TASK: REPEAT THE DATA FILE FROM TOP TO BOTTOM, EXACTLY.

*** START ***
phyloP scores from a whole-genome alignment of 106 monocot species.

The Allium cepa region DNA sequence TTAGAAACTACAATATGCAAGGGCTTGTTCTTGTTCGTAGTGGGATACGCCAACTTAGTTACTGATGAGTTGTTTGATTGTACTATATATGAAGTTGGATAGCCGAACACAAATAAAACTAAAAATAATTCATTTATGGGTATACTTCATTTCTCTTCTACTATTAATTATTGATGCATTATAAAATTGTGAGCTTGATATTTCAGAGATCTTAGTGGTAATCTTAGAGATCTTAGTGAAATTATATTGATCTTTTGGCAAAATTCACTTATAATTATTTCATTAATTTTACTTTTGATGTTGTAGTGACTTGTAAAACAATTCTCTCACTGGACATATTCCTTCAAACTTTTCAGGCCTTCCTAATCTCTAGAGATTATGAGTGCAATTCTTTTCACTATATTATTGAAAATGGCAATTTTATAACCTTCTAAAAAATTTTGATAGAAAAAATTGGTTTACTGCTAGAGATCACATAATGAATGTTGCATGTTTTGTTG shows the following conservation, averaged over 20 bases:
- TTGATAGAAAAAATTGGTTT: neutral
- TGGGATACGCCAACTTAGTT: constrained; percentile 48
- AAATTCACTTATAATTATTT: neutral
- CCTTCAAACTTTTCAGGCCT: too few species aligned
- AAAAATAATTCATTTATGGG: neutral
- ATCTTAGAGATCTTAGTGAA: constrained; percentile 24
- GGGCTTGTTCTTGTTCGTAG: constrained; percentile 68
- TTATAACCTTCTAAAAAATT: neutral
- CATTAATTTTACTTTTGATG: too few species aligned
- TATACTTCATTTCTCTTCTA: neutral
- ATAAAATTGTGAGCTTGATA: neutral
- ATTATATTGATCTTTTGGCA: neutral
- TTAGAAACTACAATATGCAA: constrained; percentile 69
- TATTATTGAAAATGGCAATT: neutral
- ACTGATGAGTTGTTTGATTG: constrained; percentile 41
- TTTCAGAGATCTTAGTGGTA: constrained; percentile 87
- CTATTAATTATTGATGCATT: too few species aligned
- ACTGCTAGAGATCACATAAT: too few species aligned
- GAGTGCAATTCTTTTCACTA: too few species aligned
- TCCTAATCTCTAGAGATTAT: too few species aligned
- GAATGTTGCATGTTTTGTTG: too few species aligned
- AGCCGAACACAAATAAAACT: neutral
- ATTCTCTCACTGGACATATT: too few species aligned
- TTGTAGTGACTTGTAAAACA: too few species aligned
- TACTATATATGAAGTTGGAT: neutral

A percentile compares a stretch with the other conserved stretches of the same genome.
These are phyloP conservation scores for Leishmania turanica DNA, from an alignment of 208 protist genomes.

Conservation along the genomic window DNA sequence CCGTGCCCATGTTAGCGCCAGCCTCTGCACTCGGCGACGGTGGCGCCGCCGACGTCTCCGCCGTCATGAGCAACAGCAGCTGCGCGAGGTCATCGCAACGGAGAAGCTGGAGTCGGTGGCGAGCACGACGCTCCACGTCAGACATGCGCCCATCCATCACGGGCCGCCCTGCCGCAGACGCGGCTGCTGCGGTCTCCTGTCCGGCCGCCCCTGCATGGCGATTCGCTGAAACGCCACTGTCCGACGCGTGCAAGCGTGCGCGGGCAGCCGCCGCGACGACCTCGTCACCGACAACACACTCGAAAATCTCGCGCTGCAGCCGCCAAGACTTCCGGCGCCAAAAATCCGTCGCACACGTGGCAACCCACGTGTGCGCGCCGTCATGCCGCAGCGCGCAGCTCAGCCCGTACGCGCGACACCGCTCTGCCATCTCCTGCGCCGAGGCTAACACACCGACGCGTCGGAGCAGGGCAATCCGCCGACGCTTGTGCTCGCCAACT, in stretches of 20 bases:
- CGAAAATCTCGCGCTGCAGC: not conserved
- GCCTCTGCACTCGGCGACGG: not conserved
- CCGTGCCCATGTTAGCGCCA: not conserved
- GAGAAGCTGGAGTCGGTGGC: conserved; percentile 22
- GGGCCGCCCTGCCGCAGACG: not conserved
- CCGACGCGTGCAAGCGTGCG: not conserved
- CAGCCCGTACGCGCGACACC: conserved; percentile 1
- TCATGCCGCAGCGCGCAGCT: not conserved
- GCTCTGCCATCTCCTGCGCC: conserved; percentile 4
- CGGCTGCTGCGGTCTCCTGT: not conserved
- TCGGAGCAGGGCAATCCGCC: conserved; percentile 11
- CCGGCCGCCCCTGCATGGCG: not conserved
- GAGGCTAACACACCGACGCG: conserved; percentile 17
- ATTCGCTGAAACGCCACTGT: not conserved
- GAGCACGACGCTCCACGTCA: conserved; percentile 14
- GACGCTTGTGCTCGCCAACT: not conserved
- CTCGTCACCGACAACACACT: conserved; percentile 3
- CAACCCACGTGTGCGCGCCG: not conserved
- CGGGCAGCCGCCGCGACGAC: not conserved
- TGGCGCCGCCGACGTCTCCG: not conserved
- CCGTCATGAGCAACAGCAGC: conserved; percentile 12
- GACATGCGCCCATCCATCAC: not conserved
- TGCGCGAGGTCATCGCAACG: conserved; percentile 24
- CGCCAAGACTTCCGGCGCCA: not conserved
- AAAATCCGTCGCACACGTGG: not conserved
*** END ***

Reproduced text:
phyloP scores from a whole-genome alignment of 106 monocot species.

The Allium cepa region DNA sequence TTAGAAACTACAATATGCAAGGGCTTGTTCTTGTTCGTAGTGGGATACGCCAACTTAGTTACTGATGAGTTGTTTGATTGTACTATATATGAAGTTGGATAGCCGAACACAAATAAAACTAAAAATAATTCATTTATGGGTATACTTCATTTCTCTTCTACTATTAATTATTGATGCATTATAAAATTGTGAGCTTGATATTTCAGAGATCTTAGTGGTAATCTTAGAGATCTTAGTGAAATTATATTGATCTTTTGGCAAAATTCACTTATAATTATTTCATTAATTTTACTTTTGATGTTGTAGTGACTTGTAAAACAATTCTCTCACTGGACATATTCCTTCAAACTTTTCAGGCCTTCCTAATCTCTAGAGATTATGAGTGCAATTCTTTTCACTATATTATTGAAAATGGCAATTTTATAACCTTCTAAAAAATTTTGATAGAAAAAATTGGTTTACTGCTAGAGATCACATAATGAATGTTGCATGTTTTGTTG shows the following conservation, averaged over 20 bases:
- TTGATAGAAAAAATTGGTTT: neutral
- TGGGATACGCCAACTTAGTT: constrained; percentile 48
- AAATTCACTTATAATTATTT: neutral
- CCTTCAAACTTTTCAGGCCT: too few species aligned
- AAAAATAATTCATTTATGGG: neutral
- ATCTTAGAGATCTTAGTGAA: constrained; percentile 24
- GGGCTTGTTCTTGTTCGTAG: constrained; percentile 68
- TTATAACCTTCTAAAAAATT: neutral
- CATTAATTTTACTTTTGATG: too few species aligned
- TATACTTCATTTCTCTTCTA: neutral
- ATAAAATTGTGAGCTTGATA: neutral
- ATTATATTGATCTTTTGGCA: neutral
- TTAGAAACTACAATATGCAA: constrained; percentile 69
- TATTATTGAAAATGGCAATT: neutral
- ACTGATGAGTTGTTTGATTG: constrained; percentile 41
- TTTCAGAGATCTTAGTGGTA: constrained; percentile 87
- CTATTAATTATTGATGCATT: too few species aligned
- ACTGCTAGAGATCACATAAT: too few species aligned
- GAGTGCAATTCTTTTCACTA: too few species aligned
- TCCTAATCTCTAGAGATTAT: too few species aligned
- GAATGTTGCATGTTTTGTTG: too few species aligned
- AGCCGAACACAAATAAAACT: neutral
- ATTCTCTCACTGGACATATT: too few species aligned
- TTGTAGTGACTTGTAAAACA: too few species aligned
- TACTATATATGAAGTTGGAT: neutral

A percentile compares a stretch with the other conserved stretches of the same genome.
These are phyloP conservation scores for Leishmania turanica DNA, from an alignment of 208 protist genomes.

Conservation along the genomic window DNA sequence CCGTGCCCATGTTAGCGCCAGCCTCTGCACTCGGCGACGGTGGCGCCGCCGACGTCTCCGCCGTCATGAGCAACAGCAGCTGCGCGAGGTCATCGCAACGGAGAAGCTGGAGTCGGTGGCGAGCACGACGCTCCACGTCAGACATGCGCCCATCCATCACGGGCCGCCCTGCCGCAGACGCGGCTGCTGCGGTCTCCTGTCCGGCCGCCCCTGCATGGCGATTCGCTGAAACGCCACTGTCCGACGCGTGCAAGCGTGCGCGGGCAGCCGCCGCGACGACCTCGTCACCGACAACACACTCGAAAATCTCGCGCTGCAGCCGCCAAGACTTCCGGCGCCAAAAATCCGTCGCACACGTGGCAACCCACGTGTGCGCGCCGTCATGCCGCAGCGCGCAGCTCAGCCCGTACGCGCGACACCGCTCTGCCATCTCCTGCGCCGAGGCTAACACACCGACGCGTCGGAGCAGGGCAATCCGCCGACGCTTGTGCTCGCCAACT, in stretches of 20 bases:
- CGAAAATCTCGCGCTGCAGC: not conserved
- GCCTCTGCACTCGGCGACGG: not conserved
- CCGTGCCCATGTTAGCGCCA: not conserved
- GAGAAGCTGGAGTCGGTGGC: conserved; percentile 22
- GGGCCGCCCTGCCGCAGACG: not conserved
- CCGACGCGTGCAAGCGTGCG: not conserved
- CAGCCCGTACGCGCGACACC: conserved; percentile 1
- TCATGCCGCAGCGCGCAGCT: not conserved
- GCTCTGCCATCTCCTGCGCC: conserved; percentile 4
- CGGCTGCTGCGGTCTCCTGT: not conserved
- TCGGAGCAGGGCAATCCGCC: conserved; percentile 11
- CCGGCCGCCCCTGCATGGCG: not conserved
- GAGGCTAACACACCGACGCG: conserved; percentile 17
- ATTCGCTGAAACGCCACTGT: not conserved
- GAGCACGACGCTCCACGTCA: conserved; percentile 14
- GACGCTTGTGCTCGCCAACT: not conserved
- CTCGTCACCGACAACACACT: conserved; percentile 3
- CAACCCACGTGTGCGCGCCG: not conserved
- CGGGCAGCCGCCGCGACGAC: not conserved
- TGGCGCCGCCGACGTCTCCG: not conserved
- CCGTCATGAGCAACAGCAGC: conserved; percentile 12
- GACATGCGCCCATCCATCAC: not conserved
- TGCGCGAGGTCATCGCAACG: conserved; percentile 24
- CGCCAAGACTTCCGGCGCCA: not conserved
- AAAATCCGTCGCACACGTGG: not conserved